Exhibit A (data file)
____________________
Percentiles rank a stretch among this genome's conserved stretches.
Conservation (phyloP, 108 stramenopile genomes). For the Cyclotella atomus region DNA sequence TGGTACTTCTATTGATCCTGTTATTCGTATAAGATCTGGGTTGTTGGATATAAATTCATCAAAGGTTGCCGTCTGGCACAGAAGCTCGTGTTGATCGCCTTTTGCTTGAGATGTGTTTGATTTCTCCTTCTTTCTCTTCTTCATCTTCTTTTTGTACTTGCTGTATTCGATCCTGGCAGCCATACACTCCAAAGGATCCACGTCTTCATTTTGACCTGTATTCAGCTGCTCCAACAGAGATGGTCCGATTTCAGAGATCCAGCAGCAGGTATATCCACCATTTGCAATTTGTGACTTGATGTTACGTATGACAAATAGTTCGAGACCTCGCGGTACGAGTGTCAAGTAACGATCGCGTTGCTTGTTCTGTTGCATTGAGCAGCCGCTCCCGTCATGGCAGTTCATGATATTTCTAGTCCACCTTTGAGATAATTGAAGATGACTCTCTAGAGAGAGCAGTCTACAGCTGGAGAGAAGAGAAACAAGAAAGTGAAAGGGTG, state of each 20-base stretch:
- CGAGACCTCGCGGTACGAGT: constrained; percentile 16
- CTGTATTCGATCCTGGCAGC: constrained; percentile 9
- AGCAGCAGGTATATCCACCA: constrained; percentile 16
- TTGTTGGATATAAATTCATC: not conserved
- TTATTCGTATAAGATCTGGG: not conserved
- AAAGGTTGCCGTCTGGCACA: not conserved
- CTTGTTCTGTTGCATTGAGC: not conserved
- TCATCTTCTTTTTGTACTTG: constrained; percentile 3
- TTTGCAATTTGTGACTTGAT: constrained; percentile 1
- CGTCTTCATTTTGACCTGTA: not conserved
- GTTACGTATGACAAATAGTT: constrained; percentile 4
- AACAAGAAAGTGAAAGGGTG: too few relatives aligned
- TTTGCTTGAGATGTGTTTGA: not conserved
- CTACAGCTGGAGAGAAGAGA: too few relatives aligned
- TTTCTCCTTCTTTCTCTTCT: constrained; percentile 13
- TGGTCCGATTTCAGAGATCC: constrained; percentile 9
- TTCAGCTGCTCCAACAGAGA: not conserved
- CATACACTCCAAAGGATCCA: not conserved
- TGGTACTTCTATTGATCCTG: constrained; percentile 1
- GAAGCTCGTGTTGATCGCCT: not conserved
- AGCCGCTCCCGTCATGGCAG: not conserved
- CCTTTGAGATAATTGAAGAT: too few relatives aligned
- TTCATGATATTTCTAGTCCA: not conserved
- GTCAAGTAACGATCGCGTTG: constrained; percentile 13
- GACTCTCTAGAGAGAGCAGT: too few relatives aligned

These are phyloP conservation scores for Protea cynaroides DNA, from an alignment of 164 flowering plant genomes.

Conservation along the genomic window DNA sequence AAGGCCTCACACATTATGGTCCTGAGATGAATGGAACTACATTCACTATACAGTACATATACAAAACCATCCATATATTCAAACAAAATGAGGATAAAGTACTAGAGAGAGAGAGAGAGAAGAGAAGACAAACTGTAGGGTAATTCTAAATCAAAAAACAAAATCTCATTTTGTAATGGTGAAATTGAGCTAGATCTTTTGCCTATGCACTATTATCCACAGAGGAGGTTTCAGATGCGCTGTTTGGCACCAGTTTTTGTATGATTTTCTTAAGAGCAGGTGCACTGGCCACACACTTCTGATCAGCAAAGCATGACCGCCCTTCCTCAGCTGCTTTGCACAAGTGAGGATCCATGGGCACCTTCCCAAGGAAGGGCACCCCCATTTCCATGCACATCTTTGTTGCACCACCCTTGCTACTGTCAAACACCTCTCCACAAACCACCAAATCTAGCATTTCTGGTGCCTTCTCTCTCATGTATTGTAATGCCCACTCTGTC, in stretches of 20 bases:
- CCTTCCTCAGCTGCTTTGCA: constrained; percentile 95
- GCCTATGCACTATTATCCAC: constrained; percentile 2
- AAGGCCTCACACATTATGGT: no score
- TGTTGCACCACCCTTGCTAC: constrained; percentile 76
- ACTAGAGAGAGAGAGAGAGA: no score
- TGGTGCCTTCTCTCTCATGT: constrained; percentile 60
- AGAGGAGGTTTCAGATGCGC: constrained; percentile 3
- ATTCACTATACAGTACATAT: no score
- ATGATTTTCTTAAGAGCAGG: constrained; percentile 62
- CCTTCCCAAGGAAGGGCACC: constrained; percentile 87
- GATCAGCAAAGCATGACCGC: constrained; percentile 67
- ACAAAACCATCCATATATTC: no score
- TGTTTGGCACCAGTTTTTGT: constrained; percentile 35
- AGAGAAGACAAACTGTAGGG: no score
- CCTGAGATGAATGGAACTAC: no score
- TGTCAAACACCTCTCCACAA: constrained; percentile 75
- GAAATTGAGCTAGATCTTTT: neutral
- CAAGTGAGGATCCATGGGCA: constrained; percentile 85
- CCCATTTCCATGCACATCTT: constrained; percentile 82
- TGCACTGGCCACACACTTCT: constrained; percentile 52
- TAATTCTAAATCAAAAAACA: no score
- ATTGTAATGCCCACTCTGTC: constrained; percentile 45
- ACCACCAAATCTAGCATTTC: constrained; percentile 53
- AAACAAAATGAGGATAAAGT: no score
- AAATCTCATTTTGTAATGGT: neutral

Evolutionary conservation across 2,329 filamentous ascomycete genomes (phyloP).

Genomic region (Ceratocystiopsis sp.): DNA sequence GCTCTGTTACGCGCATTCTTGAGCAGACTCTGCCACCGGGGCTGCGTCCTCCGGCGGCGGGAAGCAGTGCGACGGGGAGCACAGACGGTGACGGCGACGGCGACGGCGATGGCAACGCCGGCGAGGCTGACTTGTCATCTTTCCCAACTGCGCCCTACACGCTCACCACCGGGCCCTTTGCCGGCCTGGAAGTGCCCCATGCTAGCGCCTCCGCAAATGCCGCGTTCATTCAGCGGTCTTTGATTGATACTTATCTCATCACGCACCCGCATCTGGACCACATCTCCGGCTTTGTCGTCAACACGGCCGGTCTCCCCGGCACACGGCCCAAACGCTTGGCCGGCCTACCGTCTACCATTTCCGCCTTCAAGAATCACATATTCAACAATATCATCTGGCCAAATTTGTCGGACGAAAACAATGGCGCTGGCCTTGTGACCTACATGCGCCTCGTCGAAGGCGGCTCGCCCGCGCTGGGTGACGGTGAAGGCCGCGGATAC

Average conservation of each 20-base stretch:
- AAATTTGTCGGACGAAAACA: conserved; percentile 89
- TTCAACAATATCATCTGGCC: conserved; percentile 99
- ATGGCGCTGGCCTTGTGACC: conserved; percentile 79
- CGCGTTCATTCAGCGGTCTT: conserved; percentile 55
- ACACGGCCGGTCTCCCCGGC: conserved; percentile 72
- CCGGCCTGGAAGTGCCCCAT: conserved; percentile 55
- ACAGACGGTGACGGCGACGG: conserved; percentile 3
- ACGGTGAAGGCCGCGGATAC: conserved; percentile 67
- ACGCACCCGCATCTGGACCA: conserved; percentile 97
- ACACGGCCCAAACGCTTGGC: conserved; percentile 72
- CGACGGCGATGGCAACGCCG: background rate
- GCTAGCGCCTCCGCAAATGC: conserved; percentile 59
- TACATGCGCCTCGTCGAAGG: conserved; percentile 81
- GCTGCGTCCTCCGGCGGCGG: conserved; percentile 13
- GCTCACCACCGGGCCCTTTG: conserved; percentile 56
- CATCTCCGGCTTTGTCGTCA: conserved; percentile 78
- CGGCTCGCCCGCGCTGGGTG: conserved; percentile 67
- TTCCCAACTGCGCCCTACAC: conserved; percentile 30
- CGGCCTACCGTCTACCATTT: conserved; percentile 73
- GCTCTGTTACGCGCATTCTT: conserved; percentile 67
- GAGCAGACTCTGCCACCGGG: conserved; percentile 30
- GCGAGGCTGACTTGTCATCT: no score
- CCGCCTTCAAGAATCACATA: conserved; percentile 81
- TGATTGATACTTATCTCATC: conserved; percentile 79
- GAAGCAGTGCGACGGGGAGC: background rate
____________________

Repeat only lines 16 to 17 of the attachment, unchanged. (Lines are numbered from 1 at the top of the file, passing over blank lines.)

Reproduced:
- CTACAGCTGGAGAGAAGAGA: too few relatives aligned
- TTTCTCCTTCTTTCTCTTCT: constrained; percentile 13